There is evidence that some antidepressants may negatively impact male fertility, affecting sperm count, sperm motility, and DNA fragmentation. Studies have also found negative effects on male fertility hormones (testosterone, luteinizing hormone, and follicle-stimulating hormone) as well as oxidative stress in the testes. This effect is temporary, and sperm health can be recovered if the medication is paused.

There’s more research about SSRIs and sperm health than about other types of antidepressants. Here is what the research says and antidepressants and male fertility:

Antidepressants may affect sperm count

A 2019 scientific review found that all types of SSRIs may have a negative impact on semen parameters, including sperm count (how many sperm in total) and concentration (the number of sperm per mL of semen). An earlier study from 2015 also found that SSRIs were associated with decreased sperm concentration. Atypical antidepressants trazodone and mirtazapine may have similar effects to SSRIs, a decrease in sperm count/concentration.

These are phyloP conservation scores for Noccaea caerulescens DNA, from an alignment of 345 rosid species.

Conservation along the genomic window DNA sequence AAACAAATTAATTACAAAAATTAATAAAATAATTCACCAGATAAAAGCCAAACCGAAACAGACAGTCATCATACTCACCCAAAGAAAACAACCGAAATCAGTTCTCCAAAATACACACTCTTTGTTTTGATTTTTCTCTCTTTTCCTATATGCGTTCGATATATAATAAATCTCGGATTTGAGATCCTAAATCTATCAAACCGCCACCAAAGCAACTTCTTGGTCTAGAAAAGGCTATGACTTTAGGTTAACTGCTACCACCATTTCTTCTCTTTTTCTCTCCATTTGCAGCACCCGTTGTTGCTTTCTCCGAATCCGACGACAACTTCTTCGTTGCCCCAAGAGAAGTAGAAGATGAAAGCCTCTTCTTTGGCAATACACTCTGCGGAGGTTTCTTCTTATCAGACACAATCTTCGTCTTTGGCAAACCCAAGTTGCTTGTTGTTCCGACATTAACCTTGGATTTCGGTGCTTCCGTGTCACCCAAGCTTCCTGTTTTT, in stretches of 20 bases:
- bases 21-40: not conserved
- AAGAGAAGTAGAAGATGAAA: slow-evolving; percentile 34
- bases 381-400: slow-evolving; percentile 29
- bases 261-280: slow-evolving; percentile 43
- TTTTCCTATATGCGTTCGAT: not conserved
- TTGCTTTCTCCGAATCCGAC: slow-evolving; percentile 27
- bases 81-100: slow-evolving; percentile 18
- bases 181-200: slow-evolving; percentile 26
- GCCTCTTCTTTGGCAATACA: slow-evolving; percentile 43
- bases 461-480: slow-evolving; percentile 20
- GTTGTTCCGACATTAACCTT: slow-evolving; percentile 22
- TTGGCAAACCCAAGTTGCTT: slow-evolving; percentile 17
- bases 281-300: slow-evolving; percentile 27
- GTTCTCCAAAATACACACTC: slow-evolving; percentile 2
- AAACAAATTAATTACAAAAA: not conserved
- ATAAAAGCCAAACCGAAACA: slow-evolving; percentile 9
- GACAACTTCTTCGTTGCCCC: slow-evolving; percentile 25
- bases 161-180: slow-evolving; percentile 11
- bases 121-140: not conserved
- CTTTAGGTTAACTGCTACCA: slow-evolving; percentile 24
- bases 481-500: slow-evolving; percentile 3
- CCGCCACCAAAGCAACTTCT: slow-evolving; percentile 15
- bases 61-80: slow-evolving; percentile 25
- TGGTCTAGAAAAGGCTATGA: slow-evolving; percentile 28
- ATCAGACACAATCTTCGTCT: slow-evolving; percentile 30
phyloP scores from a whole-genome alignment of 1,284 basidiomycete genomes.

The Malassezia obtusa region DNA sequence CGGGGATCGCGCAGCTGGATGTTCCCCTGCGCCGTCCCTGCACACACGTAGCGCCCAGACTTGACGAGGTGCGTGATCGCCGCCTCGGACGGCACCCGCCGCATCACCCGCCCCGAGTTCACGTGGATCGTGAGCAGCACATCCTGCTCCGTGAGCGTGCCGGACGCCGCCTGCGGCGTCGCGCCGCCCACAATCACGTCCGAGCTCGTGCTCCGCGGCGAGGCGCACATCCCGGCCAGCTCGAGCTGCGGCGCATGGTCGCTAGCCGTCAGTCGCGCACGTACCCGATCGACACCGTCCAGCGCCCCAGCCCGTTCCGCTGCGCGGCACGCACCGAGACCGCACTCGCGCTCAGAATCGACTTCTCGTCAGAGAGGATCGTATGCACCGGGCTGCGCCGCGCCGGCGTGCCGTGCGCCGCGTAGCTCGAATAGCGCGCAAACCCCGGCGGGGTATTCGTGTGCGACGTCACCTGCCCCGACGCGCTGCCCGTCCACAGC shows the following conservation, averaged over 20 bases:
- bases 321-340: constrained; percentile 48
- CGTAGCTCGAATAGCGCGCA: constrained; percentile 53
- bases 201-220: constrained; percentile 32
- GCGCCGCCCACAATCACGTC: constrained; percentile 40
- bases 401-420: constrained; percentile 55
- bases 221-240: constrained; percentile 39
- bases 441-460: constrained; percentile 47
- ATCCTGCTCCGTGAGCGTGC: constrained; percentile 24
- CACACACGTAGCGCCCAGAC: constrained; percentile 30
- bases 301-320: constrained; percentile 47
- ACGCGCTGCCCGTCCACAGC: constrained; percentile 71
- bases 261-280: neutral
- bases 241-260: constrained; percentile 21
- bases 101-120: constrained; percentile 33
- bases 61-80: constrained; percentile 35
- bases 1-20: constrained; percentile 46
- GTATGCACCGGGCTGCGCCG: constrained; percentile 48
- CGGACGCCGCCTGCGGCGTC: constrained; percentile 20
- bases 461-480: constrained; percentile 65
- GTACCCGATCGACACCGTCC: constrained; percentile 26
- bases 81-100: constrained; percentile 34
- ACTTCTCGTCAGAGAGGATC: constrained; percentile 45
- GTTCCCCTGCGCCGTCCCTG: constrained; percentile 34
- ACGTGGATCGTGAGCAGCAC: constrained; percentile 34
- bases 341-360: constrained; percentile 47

When it came to other types of antidepressants, the review found mixed results. The SNRI venlafaxine didn’t have a significant effect on sperm count, but was actually associated with improvements to sperm morphology (shape/structure) and viability. The drug methylphenidate, which is a stimulant sometimes used to treat depression, increased sperm count, but also increased abnormal sperm tail morphology in animal studies.

Do antidepressants affect sperm motility?

Sperm motility is the sperm’s ability to move or “swim,” and is integral to fertility. A 2015 study found that SSRI antidepressants are associated with decreased sperm motility. And the aforementioned 2019 review found that all the human and animal studies included demonstrated an association between SSRI use and lower sperm motility.